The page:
Looking to add some effective stretches to your routine? Stretching the gluteal muscle complex allows for greater flexibility of the hip area, a common area of soreness and tightness for cyclist and runners. This progression of stretches is a fluid and easy one that you can include consistently in your stretching routine.
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Why cyclists need to stretch this muscle group:
Electromyographic studies of cyclists in movement show the muscles of the gluteal muscle complex are recruited during each pedal stroke. This constant contraction leads to a shortening and tightening of these muscles and potential muscle imbalances. Stretching them allows for greater flexibility of the hip and greater power stroke. You can download this as a PDF handout here
|(A&B) Gluteals(D) Piriformis|
(C & E) External Rotator Muscles
|Primary Target Muscle Group: Gluteus Maximus, Gluteus Medius, Gluteus Minimus |
Secondary Target Muscle Group: Piriformis and some of the hip external rotator muscle group.
Note: Each stretch here should be considered a series of interconnected poses that flow from one pose to another. Each pose should be held for about 15 seconds while breathing normally. The entire series can be repeated, or individual poses can be repeated several times before moving on to the next pose. These stretches can be done in sequence per side or alternating one pose for both left and right sides. Stretches should be completed 3 days per week. After about 6 weeks you should notice increased flexibility in your buttocks and hips which assist with reduction of muscle imbalances and greater force while pedaling.
GLUTEAL STRETCH SERIES
| ||1. Bent Knee Gluteal Stretch |
Start by lying on your back in a relaxed state. Lift one leg, knee bent towards your chest. Using your hands gently pull your knee towards your opposite shoulder until you feel a stretch in the buttock. Stretch should be a mild to moderate, pain free, pull. Hold for 15 seconds. Repeat for the other leg or move to next pose. Over time the muscle group will start to become more flexible, and stretch time and frequency can be extended. Complete exercise 3 days per week.After a few weeks of completing this exercise, try this: while you are pulling on your leg, just relax and take in a deep breath. Exhale and contract the buttock muscle for 10 seconds, then relax and continue gentle pulling of your leg towards your shoulder. You should be able create a deeper stretch. This should be a gentle pull, where you feel the stretch but not pain. This technique can be applied to any pose for additional stretch.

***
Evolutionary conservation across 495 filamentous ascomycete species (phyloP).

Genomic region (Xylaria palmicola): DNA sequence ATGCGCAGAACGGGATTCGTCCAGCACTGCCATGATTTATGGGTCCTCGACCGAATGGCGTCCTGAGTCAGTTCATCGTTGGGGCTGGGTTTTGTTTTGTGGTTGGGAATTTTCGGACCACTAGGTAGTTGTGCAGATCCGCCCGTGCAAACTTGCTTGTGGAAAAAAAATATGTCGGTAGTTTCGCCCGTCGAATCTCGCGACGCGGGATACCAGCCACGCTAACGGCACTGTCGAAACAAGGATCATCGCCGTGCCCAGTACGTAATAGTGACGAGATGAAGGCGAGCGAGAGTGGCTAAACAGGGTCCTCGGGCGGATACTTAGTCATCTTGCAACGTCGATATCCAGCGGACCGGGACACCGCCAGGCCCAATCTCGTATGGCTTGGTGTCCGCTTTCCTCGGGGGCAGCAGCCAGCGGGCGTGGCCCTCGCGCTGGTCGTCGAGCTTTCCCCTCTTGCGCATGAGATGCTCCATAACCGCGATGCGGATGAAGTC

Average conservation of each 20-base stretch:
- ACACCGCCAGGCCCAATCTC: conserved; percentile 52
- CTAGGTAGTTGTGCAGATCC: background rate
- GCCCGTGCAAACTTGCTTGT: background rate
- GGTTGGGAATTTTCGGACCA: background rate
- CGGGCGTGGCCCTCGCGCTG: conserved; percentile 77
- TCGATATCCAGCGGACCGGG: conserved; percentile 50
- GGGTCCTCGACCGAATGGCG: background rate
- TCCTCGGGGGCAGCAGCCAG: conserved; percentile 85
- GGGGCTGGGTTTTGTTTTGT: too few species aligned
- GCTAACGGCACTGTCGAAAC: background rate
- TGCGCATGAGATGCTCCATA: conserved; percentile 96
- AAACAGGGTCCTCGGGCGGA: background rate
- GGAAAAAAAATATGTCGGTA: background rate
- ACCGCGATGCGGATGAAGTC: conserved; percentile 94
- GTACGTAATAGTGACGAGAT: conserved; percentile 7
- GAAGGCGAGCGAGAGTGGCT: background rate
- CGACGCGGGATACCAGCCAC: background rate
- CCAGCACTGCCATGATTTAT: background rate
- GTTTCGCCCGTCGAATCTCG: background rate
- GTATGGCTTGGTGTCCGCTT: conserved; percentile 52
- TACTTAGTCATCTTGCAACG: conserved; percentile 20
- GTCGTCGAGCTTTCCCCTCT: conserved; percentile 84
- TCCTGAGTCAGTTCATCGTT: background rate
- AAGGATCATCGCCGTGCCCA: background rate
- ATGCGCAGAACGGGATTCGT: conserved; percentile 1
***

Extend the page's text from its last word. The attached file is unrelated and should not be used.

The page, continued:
| ||2. Sitting Gluteal Stretch Start by sitting on the floor with both legs out in front of you. Lift one leg with the knee bent as close to your chest as possible, while trying to keep your back straight. Take the bent leg and cross over the straight leg. Keeping your back straight, pull the bent leg towards your chest until you feel a stretch in the buttock. Hold for 15 seconds. Repeat with the other leg or move to next pose. Over time the muscle group will become more flexible and frequency and time can be extended.|
| ||3. Gluteal Twist |
From the Sitting Gluteal Stretch pose, twist slowly in the direction of the bent leg. Keep your shoulder and chest out and spine straight. Place hand of bent leg on the floor and behind you for stability and look over your shoulder. Place arm of your straight leg over the bent knee and gently pull towards your body. Hold stretch for 15 seconds while breathing normally. Release from pose and repeat or move to next pose. This provides the additional benefit of stretching the back muscles.
| || 4. Thread the Needle Gluteal StretchWhile lying down and both knees bent, take one leg and cross over the other leg at the ankle. Place hand through opening between your bent and crossed leg. Take both hands and grasp your bent leg at the knee. If you are unable to do this, grasp behind the bent leg. Pull leg toward your torso while keeping your back flat on the floor. Hold stretch for 15 seconds. Switch legs and repeat or move to next pose.|
| ||5. Pigeon Pose While on all fours, place your hands directly below your shoulders and knees below your hips. Bring your left knee forward until it touches your left wrist and parallel to the edge of your mat. Gently move your left foot toward the midline of your body. Your left leg will be crossed under your body with the ultimate goal of placing your left foot below your right hip. Now straighten your right leg towards the back of your mat. While keeping pelvis straight, lower your arms and rest on your elbows while extending your hands to the floor. You can increase the stretch by lowering your chest to the floor. You will feel a stretch on your left buttock. Hold pose for 15 seconds and repeat on the other leg or move to Bent Knee pose on the opposite leg. Extend the time you can hold the pose for up to 60 seconds.|
This stretching series was put together by Coach John Hall and John A. Andrew DPT &Cert. MDT, CSCS with 18 years of experience in strength and conditioning. Andrew Physical Therapy, McMinnville, OR, 503-435-1900. Have a coach help you with your flexibility and performance
Wenzel Coaching provides quality, affordable coaching services to cyclists and multisport athletes of all ages and abilities. The coaches of Wenzel Coaching can be reached at 503-233-4346 or www.wenzelcoaching.com.